Between Natural Law and Positive Law: On Han Fei Zi’s Theory of the Rule of Law
Prof. Bai Tongdong
14/06/2023 – WED 16:30 – Room 5318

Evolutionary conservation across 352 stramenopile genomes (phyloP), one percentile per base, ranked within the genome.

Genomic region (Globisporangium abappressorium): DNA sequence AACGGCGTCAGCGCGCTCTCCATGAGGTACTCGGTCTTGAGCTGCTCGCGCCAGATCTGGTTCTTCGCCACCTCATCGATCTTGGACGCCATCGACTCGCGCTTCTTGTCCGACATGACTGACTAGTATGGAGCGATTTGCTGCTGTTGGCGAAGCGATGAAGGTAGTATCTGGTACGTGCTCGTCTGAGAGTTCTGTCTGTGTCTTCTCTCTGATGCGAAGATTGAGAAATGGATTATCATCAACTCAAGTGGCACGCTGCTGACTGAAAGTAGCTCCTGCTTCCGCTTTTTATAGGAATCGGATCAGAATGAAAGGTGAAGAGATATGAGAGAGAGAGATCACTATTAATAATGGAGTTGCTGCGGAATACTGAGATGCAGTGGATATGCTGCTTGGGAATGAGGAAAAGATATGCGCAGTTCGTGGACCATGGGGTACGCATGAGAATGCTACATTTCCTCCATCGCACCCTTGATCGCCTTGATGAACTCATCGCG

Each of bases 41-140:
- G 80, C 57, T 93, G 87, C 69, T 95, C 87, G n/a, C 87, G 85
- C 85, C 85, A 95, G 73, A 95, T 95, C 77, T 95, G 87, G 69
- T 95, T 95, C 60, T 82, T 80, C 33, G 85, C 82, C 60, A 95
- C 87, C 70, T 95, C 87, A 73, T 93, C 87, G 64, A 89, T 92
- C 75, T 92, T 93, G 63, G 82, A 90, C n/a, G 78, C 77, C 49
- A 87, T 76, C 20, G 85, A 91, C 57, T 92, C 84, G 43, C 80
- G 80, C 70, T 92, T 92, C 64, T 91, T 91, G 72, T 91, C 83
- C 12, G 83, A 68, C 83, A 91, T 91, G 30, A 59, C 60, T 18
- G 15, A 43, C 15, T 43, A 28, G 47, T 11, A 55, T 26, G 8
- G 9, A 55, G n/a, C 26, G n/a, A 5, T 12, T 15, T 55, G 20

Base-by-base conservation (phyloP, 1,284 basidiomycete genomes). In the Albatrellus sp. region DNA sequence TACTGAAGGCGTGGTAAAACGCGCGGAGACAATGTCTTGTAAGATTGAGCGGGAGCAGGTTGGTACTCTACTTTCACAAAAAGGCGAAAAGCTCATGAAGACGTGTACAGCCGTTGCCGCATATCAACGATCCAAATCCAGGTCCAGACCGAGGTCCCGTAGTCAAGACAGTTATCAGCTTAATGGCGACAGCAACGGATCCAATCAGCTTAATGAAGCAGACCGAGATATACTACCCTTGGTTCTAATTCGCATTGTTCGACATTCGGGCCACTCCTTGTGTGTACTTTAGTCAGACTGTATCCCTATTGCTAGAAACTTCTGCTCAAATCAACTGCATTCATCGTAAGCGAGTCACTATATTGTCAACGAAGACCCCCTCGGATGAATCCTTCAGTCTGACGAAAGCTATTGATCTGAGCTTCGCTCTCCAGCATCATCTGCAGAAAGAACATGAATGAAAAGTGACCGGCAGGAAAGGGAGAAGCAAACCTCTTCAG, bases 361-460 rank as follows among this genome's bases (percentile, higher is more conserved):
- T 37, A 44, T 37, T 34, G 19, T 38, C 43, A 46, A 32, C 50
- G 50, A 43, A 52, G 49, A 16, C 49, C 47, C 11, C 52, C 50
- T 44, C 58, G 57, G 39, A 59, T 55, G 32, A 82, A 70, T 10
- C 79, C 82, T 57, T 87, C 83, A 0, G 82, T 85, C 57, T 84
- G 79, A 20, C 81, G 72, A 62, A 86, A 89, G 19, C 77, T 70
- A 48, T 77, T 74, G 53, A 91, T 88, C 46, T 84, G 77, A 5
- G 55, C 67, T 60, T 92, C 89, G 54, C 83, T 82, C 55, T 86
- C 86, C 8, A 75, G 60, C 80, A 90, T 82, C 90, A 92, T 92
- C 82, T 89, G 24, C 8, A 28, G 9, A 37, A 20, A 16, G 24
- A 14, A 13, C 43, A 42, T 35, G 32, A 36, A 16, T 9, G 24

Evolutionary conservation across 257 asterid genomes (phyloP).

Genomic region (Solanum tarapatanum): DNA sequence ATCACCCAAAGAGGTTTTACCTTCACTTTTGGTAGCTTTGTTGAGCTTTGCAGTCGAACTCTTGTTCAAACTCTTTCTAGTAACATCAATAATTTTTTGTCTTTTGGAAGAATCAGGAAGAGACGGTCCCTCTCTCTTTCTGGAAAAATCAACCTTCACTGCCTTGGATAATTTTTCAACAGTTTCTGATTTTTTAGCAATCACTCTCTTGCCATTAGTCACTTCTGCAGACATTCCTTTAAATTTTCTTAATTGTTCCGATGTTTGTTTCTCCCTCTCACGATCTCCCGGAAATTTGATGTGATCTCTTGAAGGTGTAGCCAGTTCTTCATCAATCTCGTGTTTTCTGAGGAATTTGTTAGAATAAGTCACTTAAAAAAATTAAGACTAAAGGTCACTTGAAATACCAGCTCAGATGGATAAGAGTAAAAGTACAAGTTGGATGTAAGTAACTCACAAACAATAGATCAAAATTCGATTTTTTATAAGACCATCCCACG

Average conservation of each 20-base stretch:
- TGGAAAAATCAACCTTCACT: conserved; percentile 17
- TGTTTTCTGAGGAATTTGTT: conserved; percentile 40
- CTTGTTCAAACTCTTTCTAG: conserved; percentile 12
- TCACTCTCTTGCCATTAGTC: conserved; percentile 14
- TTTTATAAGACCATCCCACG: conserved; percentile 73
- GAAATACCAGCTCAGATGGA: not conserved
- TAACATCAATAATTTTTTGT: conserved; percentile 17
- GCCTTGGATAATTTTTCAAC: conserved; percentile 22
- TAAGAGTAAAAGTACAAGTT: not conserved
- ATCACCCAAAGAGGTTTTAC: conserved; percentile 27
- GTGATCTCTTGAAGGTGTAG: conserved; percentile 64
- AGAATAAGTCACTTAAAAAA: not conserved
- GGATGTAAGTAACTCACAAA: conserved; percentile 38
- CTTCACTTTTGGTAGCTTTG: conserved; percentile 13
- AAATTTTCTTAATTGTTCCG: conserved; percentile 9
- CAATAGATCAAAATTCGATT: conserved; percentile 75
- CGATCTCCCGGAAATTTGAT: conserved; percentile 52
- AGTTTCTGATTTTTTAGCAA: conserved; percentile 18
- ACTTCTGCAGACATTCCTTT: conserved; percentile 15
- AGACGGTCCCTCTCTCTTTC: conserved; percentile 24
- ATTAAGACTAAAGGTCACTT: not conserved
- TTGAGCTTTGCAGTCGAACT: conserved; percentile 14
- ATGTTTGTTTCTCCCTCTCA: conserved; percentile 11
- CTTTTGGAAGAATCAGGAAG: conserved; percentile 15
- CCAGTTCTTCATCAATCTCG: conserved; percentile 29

The Chinese Legalists are often condemned as defenders of despotism, but it is obvious that they consider laws (and institutions) to be crucial in governance. The critics then claim that what they are embracing is “rule by law” at best, and is definitely not “rule of law.” However, these terms are often used in a confused and unclear manner. In this paper, I first clarify and distinguish among terms of legal philosophy such as “rule by man,” “rule by law,” “positive law” (or “legal positivism”), “rule of law,” and “natural law.” Those who are critical of Legalists such as Han Fei Zi often take a very “thick” reading of the rule of law, making it the rule of the good law or a form of natural law. With this (mis-)reading, they then reject the idea that Han Fei Zi’s theory of law is in line with the rule of law. I will then show that despite the distinctions, there is a continuous spectrum from rule by man to natural law. In particular, when the law in legal positivism acquires certain features, rule by law can be transformed into the rule of law. Indeed, legal theorists from different schools may agree on a similar set of features of law, and based on these features, we can show that Han Fei Zi’s understanding of the law is firmly in the camp of the rule of law. But his theory has some subtle differences from Western political legal theories, and the study of it may then contribute to the enrichment of our understanding of law and politics.